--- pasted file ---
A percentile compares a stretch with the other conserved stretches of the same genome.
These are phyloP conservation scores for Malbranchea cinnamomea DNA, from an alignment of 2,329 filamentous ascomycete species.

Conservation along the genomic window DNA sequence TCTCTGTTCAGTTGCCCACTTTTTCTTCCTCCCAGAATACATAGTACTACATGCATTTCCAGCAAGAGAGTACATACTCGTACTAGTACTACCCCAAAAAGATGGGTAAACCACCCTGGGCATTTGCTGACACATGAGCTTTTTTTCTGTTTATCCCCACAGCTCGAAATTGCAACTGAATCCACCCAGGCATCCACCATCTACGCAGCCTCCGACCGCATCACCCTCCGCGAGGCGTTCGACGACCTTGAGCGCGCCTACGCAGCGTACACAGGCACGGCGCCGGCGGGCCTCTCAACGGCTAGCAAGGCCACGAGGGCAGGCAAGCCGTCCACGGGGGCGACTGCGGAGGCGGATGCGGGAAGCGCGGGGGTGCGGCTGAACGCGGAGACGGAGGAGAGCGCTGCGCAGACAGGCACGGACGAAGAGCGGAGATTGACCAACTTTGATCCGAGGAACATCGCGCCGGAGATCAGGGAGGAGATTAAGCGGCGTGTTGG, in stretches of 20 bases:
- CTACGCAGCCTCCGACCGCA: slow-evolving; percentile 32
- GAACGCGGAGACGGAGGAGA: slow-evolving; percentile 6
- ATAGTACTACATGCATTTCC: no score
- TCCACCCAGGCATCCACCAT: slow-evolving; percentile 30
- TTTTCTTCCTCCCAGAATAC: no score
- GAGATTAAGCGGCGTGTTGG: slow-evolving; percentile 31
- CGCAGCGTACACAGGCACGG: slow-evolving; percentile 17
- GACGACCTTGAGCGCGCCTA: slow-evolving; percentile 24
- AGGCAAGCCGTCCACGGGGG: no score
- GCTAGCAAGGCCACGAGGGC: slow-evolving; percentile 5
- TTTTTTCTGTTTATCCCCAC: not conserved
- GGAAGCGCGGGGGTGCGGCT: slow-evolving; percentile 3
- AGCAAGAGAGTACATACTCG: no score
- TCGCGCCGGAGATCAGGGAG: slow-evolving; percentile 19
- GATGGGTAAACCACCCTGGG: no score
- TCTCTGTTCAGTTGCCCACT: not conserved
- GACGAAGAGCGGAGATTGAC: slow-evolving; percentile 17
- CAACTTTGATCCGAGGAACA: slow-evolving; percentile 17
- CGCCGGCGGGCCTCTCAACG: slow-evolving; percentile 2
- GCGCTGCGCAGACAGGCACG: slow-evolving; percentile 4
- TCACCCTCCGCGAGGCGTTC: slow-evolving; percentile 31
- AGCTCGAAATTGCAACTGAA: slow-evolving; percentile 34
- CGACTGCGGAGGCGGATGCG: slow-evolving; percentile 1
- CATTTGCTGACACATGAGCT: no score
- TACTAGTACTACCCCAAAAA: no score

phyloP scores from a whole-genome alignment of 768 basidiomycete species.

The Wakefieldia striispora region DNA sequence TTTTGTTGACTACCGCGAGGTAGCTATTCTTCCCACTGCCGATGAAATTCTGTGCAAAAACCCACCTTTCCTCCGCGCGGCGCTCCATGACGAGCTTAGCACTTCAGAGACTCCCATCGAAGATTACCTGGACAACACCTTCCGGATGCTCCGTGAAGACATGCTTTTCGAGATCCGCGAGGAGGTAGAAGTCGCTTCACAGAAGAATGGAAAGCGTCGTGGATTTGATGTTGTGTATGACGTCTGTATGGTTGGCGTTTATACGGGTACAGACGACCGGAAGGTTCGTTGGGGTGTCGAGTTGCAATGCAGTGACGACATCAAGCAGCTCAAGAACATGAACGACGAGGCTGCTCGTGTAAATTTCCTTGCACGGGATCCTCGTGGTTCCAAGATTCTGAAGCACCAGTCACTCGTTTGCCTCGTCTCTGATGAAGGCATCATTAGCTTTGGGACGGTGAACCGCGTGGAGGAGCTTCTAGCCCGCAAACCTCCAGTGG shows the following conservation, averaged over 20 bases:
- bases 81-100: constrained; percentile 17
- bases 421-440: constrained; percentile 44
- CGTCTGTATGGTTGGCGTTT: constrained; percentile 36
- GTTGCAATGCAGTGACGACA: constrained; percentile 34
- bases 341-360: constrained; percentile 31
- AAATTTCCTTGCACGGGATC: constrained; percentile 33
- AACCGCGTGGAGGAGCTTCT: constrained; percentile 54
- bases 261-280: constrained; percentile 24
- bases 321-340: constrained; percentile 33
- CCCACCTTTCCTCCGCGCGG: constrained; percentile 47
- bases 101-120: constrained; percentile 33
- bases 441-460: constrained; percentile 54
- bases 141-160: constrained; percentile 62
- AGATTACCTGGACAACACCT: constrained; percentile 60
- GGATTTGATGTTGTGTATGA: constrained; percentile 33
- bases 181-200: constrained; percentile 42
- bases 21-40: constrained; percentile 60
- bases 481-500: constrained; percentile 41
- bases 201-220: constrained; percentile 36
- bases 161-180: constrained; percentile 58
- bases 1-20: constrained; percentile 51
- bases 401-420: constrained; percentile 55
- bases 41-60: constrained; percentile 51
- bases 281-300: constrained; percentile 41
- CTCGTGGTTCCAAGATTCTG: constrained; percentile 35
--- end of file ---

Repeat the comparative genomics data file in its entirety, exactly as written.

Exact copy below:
A percentile compares a stretch with the other conserved stretches of the same genome.
These are phyloP conservation scores for Malbranchea cinnamomea DNA, from an alignment of 2,329 filamentous ascomycete species.

Conservation along the genomic window DNA sequence TCTCTGTTCAGTTGCCCACTTTTTCTTCCTCCCAGAATACATAGTACTACATGCATTTCCAGCAAGAGAGTACATACTCGTACTAGTACTACCCCAAAAAGATGGGTAAACCACCCTGGGCATTTGCTGACACATGAGCTTTTTTTCTGTTTATCCCCACAGCTCGAAATTGCAACTGAATCCACCCAGGCATCCACCATCTACGCAGCCTCCGACCGCATCACCCTCCGCGAGGCGTTCGACGACCTTGAGCGCGCCTACGCAGCGTACACAGGCACGGCGCCGGCGGGCCTCTCAACGGCTAGCAAGGCCACGAGGGCAGGCAAGCCGTCCACGGGGGCGACTGCGGAGGCGGATGCGGGAAGCGCGGGGGTGCGGCTGAACGCGGAGACGGAGGAGAGCGCTGCGCAGACAGGCACGGACGAAGAGCGGAGATTGACCAACTTTGATCCGAGGAACATCGCGCCGGAGATCAGGGAGGAGATTAAGCGGCGTGTTGG, in stretches of 20 bases:
- CTACGCAGCCTCCGACCGCA: slow-evolving; percentile 32
- GAACGCGGAGACGGAGGAGA: slow-evolving; percentile 6
- ATAGTACTACATGCATTTCC: no score
- TCCACCCAGGCATCCACCAT: slow-evolving; percentile 30
- TTTTCTTCCTCCCAGAATAC: no score
- GAGATTAAGCGGCGTGTTGG: slow-evolving; percentile 31
- CGCAGCGTACACAGGCACGG: slow-evolving; percentile 17
- GACGACCTTGAGCGCGCCTA: slow-evolving; percentile 24
- AGGCAAGCCGTCCACGGGGG: no score
- GCTAGCAAGGCCACGAGGGC: slow-evolving; percentile 5
- TTTTTTCTGTTTATCCCCAC: not conserved
- GGAAGCGCGGGGGTGCGGCT: slow-evolving; percentile 3
- AGCAAGAGAGTACATACTCG: no score
- TCGCGCCGGAGATCAGGGAG: slow-evolving; percentile 19
- GATGGGTAAACCACCCTGGG: no score
- TCTCTGTTCAGTTGCCCACT: not conserved
- GACGAAGAGCGGAGATTGAC: slow-evolving; percentile 17
- CAACTTTGATCCGAGGAACA: slow-evolving; percentile 17
- CGCCGGCGGGCCTCTCAACG: slow-evolving; percentile 2
- GCGCTGCGCAGACAGGCACG: slow-evolving; percentile 4
- TCACCCTCCGCGAGGCGTTC: slow-evolving; percentile 31
- AGCTCGAAATTGCAACTGAA: slow-evolving; percentile 34
- CGACTGCGGAGGCGGATGCG: slow-evolving; percentile 1
- CATTTGCTGACACATGAGCT: no score
- TACTAGTACTACCCCAAAAA: no score

phyloP scores from a whole-genome alignment of 768 basidiomycete species.

The Wakefieldia striispora region DNA sequence TTTTGTTGACTACCGCGAGGTAGCTATTCTTCCCACTGCCGATGAAATTCTGTGCAAAAACCCACCTTTCCTCCGCGCGGCGCTCCATGACGAGCTTAGCACTTCAGAGACTCCCATCGAAGATTACCTGGACAACACCTTCCGGATGCTCCGTGAAGACATGCTTTTCGAGATCCGCGAGGAGGTAGAAGTCGCTTCACAGAAGAATGGAAAGCGTCGTGGATTTGATGTTGTGTATGACGTCTGTATGGTTGGCGTTTATACGGGTACAGACGACCGGAAGGTTCGTTGGGGTGTCGAGTTGCAATGCAGTGACGACATCAAGCAGCTCAAGAACATGAACGACGAGGCTGCTCGTGTAAATTTCCTTGCACGGGATCCTCGTGGTTCCAAGATTCTGAAGCACCAGTCACTCGTTTGCCTCGTCTCTGATGAAGGCATCATTAGCTTTGGGACGGTGAACCGCGTGGAGGAGCTTCTAGCCCGCAAACCTCCAGTGG shows the following conservation, averaged over 20 bases:
- bases 81-100: constrained; percentile 17
- bases 421-440: constrained; percentile 44
- CGTCTGTATGGTTGGCGTTT: constrained; percentile 36
- GTTGCAATGCAGTGACGACA: constrained; percentile 34
- bases 341-360: constrained; percentile 31
- AAATTTCCTTGCACGGGATC: constrained; percentile 33
- AACCGCGTGGAGGAGCTTCT: constrained; percentile 54
- bases 261-280: constrained; percentile 24
- bases 321-340: constrained; percentile 33
- CCCACCTTTCCTCCGCGCGG: constrained; percentile 47
- bases 101-120: constrained; percentile 33
- bases 441-460: constrained; percentile 54
- bases 141-160: constrained; percentile 62
- AGATTACCTGGACAACACCT: constrained; percentile 60
- GGATTTGATGTTGTGTATGA: constrained; percentile 33
- bases 181-200: constrained; percentile 42
- bases 21-40: constrained; percentile 60
- bases 481-500: constrained; percentile 41
- bases 201-220: constrained; percentile 36
- bases 161-180: constrained; percentile 58
- bases 1-20: constrained; percentile 51
- bases 401-420: constrained; percentile 55
- bases 41-60: constrained; percentile 51
- bases 281-300: constrained; percentile 41
- CTCGTGGTTCCAAGATTCTG: constrained; percentile 35